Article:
The Settlement Act does that in the novel way of making the river a person and assigning it guardians. Sections 12 and 14 make it a legal person called “Te Awa Tupua”—not just the river but “all its physical and metaphysical elements”—and that it “has all the rights, powers, duties, and liabilities of a legal person.” Of course, a river can’t actually do anything except flow, and so the bill creates the office of “Te Pou Tupua” to act in its behalf.
This has two officials, one nominated by the iwi and one by the government. The only requirement seems to be the nominator’s satisfaction that any nominee has the “mana, skills, knowledge, and experience to achieve the purpose and perform the functions” of the office. The bill doesn’t define “mana,” but I guess you know it when you see it. I, at least, would fully support making “mana,” or maybe “mojo,” a requirement for nominees here in the U.S. (and maybe the “necessary mojo” should also be a requirement for presidents?). If senators were debating whether Gorsuch “had the mojo” to serve on the Supreme Court, I’d probably watch those hearings.
Those with sufficient mana etc. to serve are given the power to take legal action in the river’s name. The river (and the office) is an entity for tax purposes, although it looks like it’s a charity. It has trademark rights. To the extent the Crown owned a “fee simple estate” (you too can know what that is, if you go to law school) in the riverbed, it is now vested in Te Awa Tupua—so the river now owns itself again, sort of, except for certain listed rights. It looks like fishing rights are not affected, so the river can’t keep people from throwing hooks in it, which seems like an important right for a legal person to have. But again, the actual humans involved in all this can define the rights however they like.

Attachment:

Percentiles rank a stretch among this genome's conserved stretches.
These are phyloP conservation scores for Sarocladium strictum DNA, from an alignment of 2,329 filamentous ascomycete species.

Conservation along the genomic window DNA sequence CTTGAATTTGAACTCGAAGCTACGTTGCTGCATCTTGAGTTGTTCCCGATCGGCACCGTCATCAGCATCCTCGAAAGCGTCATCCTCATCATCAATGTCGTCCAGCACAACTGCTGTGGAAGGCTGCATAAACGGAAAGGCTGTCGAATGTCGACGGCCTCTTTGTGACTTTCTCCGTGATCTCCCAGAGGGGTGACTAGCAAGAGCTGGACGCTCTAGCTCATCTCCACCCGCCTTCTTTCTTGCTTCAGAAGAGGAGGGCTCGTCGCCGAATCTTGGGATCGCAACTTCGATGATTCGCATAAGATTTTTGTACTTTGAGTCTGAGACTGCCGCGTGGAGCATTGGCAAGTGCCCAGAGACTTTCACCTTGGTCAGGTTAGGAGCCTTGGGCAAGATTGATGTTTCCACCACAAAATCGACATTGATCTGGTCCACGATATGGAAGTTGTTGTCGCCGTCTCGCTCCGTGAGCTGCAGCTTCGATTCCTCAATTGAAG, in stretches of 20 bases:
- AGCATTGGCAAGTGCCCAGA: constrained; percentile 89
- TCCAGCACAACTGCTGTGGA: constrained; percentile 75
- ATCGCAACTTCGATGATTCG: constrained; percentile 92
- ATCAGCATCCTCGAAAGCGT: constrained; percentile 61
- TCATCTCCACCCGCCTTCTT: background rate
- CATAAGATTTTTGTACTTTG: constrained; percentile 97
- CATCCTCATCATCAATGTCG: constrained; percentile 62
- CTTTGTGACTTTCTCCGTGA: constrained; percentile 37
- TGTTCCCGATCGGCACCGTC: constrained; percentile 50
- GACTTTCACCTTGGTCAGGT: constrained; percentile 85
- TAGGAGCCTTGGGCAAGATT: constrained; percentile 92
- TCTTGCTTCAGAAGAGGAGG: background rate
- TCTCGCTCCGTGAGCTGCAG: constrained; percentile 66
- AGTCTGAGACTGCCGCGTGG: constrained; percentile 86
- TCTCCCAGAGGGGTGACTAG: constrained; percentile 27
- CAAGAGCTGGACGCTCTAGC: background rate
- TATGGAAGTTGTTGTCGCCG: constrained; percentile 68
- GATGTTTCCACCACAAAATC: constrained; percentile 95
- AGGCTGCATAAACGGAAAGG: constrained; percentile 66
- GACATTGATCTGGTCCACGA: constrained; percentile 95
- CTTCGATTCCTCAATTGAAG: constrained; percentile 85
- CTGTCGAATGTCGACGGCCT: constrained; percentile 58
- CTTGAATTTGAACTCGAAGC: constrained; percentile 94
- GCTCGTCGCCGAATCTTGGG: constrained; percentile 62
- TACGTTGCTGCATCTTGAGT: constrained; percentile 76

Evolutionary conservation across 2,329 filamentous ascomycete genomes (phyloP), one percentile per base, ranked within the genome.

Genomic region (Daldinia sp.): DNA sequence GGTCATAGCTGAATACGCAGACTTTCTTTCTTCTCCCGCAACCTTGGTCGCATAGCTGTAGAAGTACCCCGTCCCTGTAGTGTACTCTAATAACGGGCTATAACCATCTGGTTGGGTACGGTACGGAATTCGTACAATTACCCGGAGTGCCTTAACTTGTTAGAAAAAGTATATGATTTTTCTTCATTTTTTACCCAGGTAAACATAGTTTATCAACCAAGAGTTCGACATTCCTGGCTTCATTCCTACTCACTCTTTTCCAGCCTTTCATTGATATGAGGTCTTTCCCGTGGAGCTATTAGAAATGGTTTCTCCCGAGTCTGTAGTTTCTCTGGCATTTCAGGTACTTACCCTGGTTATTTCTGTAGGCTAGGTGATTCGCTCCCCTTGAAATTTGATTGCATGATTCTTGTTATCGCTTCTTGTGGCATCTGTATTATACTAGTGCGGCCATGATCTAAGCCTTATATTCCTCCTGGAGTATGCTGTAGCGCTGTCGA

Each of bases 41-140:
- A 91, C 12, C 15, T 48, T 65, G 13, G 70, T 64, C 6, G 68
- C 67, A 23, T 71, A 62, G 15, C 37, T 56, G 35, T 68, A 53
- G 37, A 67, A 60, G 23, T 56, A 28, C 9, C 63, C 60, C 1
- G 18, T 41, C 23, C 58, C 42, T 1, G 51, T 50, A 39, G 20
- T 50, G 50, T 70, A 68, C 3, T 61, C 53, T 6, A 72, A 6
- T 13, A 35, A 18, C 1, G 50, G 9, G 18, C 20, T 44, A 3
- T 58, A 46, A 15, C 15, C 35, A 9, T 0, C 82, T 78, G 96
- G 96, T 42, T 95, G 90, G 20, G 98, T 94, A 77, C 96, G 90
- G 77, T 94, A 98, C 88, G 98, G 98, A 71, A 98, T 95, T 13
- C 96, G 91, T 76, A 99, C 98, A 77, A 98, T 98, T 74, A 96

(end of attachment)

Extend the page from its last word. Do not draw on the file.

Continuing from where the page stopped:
The bill also contains a quite lengthy apology by the Crown for various things, which is nice, and declares that the legislation is a final settlement of all historical claims. We shall see.
Again, while this may be the first time a river has been declared to be a legal person, and the reports say that it is, this is really no different than creating a thing called a “corporation,” giving it certain legal rights, and giving certain humans the right to act on its behalf. To some extent, obviously, there is a symbolic component to this bill, but that’s not a new thing for legislation, either. It appears to be a step forward in relations between the Māori and non-Māori, at least, and that can’t be a bad thing.
The Māori certainly seem happy about it in this parliamentary video, which I love for multiple reasons. First, it begins with a short statement in their language, so you can hear what it sounds like, at least when a white guy speaks it. Second, I love the contrast between the European parliamentary system, where they quietly and formally take care of business, and the response of the Māori in the gallery. The Speaker (who is, sadly, not wearing his feathered cape for this) just says “the ayes have it,” and then, after a pause, “I understand there is to be a waiata.” And then there is indeed a waiata, which is a traditional and in this case very lengthy Māori song. This isn’t the “haka,” the fierce warrior waiata, but there is a big bald guy waving a club. So that’s cool.
Again, I would watch a lot more hearings if they concluded with somebody saying, “I understand there is to be a waiata,” and then there was in fact a waiata. It doesn’t have to be ten minutes long, necessarily, but still.